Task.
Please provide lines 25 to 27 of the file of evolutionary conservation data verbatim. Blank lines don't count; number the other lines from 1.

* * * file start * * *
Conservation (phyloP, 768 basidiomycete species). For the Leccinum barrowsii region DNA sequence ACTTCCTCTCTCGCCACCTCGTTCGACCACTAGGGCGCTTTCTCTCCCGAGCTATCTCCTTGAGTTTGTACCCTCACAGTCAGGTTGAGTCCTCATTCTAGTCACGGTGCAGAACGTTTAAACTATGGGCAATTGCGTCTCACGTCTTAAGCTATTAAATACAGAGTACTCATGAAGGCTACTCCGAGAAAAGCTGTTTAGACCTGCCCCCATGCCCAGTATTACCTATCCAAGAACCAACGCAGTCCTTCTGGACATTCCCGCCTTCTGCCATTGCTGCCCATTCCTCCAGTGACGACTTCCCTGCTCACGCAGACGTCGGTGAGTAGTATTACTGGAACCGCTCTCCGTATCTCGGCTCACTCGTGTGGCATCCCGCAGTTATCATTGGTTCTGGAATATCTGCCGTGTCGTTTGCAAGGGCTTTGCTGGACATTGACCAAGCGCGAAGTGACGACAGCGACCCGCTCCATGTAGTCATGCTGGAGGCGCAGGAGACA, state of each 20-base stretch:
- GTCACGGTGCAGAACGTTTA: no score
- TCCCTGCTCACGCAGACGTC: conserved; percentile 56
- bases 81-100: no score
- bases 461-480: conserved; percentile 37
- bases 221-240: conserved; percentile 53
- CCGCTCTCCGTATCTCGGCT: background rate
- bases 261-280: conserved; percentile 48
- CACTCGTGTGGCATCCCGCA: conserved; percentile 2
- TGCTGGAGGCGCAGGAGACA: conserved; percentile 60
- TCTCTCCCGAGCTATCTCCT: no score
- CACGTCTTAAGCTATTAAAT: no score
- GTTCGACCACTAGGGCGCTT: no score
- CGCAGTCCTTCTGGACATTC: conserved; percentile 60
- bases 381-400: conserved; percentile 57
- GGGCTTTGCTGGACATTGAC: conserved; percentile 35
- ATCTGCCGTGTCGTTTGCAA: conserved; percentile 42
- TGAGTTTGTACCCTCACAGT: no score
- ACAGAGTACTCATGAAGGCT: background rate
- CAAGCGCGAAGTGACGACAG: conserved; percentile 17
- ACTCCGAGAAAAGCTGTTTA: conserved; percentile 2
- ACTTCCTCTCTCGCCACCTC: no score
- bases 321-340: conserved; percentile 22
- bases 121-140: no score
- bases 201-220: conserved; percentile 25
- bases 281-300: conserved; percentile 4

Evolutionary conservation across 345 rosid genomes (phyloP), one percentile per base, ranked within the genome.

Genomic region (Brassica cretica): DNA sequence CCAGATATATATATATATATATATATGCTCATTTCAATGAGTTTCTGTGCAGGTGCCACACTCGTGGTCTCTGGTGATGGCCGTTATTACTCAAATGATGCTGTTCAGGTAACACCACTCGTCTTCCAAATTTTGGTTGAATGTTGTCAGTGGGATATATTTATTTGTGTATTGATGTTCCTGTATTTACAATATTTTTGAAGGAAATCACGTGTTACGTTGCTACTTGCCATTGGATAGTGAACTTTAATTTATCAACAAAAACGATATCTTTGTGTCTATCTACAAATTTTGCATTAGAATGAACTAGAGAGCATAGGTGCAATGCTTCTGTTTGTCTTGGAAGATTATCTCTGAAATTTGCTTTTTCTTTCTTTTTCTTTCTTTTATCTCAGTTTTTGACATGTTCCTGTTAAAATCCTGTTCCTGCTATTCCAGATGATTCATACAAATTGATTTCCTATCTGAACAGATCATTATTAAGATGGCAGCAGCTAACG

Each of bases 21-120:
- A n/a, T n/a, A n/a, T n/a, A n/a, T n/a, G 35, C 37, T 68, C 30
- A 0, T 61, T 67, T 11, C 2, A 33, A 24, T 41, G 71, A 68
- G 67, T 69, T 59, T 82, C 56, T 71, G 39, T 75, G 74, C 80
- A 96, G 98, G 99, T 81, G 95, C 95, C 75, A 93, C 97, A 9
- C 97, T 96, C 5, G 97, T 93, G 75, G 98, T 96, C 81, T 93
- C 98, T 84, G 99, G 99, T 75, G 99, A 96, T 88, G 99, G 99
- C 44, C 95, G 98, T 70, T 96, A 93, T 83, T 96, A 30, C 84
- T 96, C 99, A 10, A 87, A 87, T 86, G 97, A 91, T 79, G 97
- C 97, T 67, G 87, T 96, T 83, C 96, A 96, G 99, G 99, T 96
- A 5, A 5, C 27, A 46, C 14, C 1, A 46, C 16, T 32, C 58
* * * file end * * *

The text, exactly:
- bases 201-220: conserved; percentile 25
- bases 281-300: conserved; percentile 4

Evolutionary conservation across 345 rosid genomes (phyloP), one percentile per base, ranked within the genome.